Victoire of France

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Victoire of France (full name Marie Louise Thérèse Victoire ; * May 11, 1733 in Versailles , † June 7, 1799 in Trieste ) was the fifth daughter and the seventh child of the French king Louis XV. and his Polish wife Maria Leszczyńska . As the king's daughter, she was a fille de France and princess of France and Navarre .

Originally known as Madame Quatrième (her older sister Marie Louise died in February 1733, before she was born), she was later called Madame Victoire . She survived eight of her nine siblings; only her older sister Marie Adélaïde died less than a year after her.

Victoire of France, as "Water" (1751) by Jean-Marc Nattier


Victoire de France was born in the Palace of Versailles . In contrast to the older children of Louis XV. (including Adélaïde, only a year older than her) she was not raised in Versailles, but instead lived in Fontevrault Abbey .

At the age of 15 she was allowed to return to her father's court. She shared the moral indignation of her religious mother and siblings over the king's frequent open adultery. The close family members increasingly turned away from the king as he devoted himself more and more to his mistresses, first Madame de Pompadour and later Madame du Barry .

Victoire was often considered the prettiest of the king's daughters, but never married. In 1753 it was considered that she and her brother-in-law Ferdinand VI. from Spain to marry because his wife was seriously ill at the time. Despite her illness, the Spanish queen lived another five years.

In December 1765, Victoire's older brother, Louis Ferdinand , died of tuberculosis in Fontainebleau at the age of 36 . Victoire mourned him greatly, as did all of her sisters. The family grew closer again. In 1768 the death of Queen Maria Leszczyńska in Versailles gave rise to new mourning. The grief was made worse by the fact that Louis XV. a new mistress, the Comtesse du Barry. Victoire and her sisters were jealous that their royal father spent so much time with his numerous mistresses.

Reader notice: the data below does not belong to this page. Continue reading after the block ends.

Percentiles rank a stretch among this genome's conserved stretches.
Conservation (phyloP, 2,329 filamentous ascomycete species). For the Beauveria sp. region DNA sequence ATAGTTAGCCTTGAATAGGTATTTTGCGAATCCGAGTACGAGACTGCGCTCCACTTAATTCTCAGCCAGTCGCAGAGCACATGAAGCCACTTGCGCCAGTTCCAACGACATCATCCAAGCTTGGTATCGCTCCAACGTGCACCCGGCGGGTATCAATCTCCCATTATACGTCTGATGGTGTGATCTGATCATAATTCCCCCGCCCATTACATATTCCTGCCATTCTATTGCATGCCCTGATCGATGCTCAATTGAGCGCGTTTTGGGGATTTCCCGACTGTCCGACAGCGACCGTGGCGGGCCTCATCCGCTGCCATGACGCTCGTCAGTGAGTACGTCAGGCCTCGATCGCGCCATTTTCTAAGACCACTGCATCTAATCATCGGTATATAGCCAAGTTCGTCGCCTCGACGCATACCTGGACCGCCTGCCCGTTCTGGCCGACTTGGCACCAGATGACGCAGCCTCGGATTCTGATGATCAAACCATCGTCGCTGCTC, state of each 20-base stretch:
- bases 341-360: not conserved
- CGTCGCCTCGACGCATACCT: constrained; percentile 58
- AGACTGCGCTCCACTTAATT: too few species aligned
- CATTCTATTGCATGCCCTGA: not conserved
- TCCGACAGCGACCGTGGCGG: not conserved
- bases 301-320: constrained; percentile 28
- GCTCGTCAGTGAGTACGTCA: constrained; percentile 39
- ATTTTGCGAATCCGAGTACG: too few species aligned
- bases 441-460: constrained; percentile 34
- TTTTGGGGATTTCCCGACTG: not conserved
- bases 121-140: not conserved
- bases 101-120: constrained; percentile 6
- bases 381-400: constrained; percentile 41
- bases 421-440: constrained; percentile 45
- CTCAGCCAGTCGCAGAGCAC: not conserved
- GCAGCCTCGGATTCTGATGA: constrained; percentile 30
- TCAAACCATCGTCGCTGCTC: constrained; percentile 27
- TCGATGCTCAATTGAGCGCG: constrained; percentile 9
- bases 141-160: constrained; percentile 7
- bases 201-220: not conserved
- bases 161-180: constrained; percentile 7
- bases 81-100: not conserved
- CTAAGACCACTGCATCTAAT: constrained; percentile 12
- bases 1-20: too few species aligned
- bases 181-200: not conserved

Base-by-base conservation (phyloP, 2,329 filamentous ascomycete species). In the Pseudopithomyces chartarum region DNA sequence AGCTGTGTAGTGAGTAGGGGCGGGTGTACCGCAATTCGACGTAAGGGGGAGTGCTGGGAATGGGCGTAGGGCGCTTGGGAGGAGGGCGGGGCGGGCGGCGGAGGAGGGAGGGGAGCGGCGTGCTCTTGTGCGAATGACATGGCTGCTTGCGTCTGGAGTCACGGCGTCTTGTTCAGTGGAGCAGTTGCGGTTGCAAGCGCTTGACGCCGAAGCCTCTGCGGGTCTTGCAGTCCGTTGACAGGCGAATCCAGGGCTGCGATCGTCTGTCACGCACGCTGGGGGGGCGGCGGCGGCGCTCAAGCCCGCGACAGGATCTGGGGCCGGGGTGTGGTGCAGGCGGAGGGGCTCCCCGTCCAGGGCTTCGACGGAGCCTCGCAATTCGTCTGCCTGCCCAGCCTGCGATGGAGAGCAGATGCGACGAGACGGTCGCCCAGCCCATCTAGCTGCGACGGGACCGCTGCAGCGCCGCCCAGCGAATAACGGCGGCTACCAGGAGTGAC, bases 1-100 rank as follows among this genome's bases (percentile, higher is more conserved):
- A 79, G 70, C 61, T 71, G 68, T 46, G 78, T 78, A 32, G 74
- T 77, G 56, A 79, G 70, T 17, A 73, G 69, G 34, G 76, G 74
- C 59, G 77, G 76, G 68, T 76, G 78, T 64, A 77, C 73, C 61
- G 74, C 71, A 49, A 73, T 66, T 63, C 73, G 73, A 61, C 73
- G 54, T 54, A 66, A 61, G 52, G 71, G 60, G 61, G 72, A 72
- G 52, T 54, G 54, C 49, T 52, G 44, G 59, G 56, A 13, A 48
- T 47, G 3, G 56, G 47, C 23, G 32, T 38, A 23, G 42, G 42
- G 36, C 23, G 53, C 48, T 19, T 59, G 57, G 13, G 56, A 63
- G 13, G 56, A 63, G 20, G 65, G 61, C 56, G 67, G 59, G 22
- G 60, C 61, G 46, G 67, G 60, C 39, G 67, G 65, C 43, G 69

Madame Victoire, 1748 by Jean-Marc Nattier

On May 16, 1770, Victoires nephew, the Dauphin Louis (XVI.) Married Archduchess Marie Antoinette in Versailles. Victoire and her older sister Adélaïde tried to get rid of Madame du Barry through the influence of the Dauphin's young wife on the king, but this plan only worked temporarily. Although the new Dauphine actually snubbed the Comtesse du Barry at first, she quickly changed her behavior again when she was made aware by her powerful mother, the Empress Maria Theresa , that such behavior would worsen relations between Austria and the king Louis XV would evoke. The king's daughters finally got their will when Louis XV. Sent Madame du Barry away from Versailles shortly before his death in 1774 so that he could receive the sacraments of the Catholic Church. His successor Louis XVI, Victoires nephew, then banished the powerless mistress permanently from the court.

For the "Mesdames", like the surviving daughters of Louis XV. were named together, a significant change in their living conditions occurred during the reign of Louis XVI. a. Although the princesses were allowed to stay at court and kept their apartment in Versailles, the courtiers of Versailles soon forgot these ladies too and instead were much more concerned about their loyalty to Louis XVI. and his wife to prove it. Victoire and her older sister Adélaïde therefore traveled the country lavishly. Such expensive trips were a constant financial burden on the state budget, thus helping to bring about the outbreak of the French Revolution .

French Revolution

After Versailles was stormed by an army of hungry Parisian women on October 6, 1789, Victoire and Adélaïde took as the only surviving children of Louis XV. their residence in the Château de Bellevue. Horrified by new revolutionary laws against the Catholic Church, the religious sisters left France for Italy on February 20, 1791, although they were arrested and held in Arnay-le-Duc for several days before they were allowed to leave.

In Italy they first visit their niece Clotilde , Queen of Sardinia, the sister of Louis XVI., In Turin. They arrived in Rome on April 16, 1791 .


As a result of the increasing influence of revolutionary France, the sisters were forced to keep moving. In 1796 they went to Naples , where Maria Karolina , Marie Antoinette's sister, was queen. They then traveled to Corfu in 1799 and finally to Trieste, where Victoire died of breast cancer. Adélaïde died in Rome a year later . The bodies of the two princesses were later taken by their nephew, King Louis XVIII. , brought back to France and buried in the Cathedral of Saint-Denis .

Madame Victoires nephews and nieces were among others the Duke Ferdinand of Parma, the French kings Louis XVI., Louis XVIII. and Karl X. , furthermore Madame Élisabeth and the Queen Maria Luise of Spain. Her goddaughter was Angélique Victoire, Comtesse de Chastellux.


Pedigree Madame Victoire
Great grandparents

Louis de Bourbon, dauphin de Viennois (1661–1711)

Maria Anna of Bavaria (1660–1690)

Viktor Amadeus II. (1666-1732)

Anne Marie d'Orléans (1669–1728)

Jan Karol Opaliński (1642–1695)

Zofia Czarnkowska Opalińska (1660–1701)

Rafał Leszczyński (1650–1703)

Anna Leszczyńska (1660-1727)


Louis of Burgundy

Maria Adelaide of Savoy (1685-1712)

Stanislaus Leszczyński (1677–1766)

Katharina Opalińska (1680–1747)


Louis XV (1710–1774)

Maria Leszczynska (1703–1768)

Madame Victoire of France (1733–1799)


Web links

Commons : Princess Victoire of France  - Collection of pictures, videos and audio files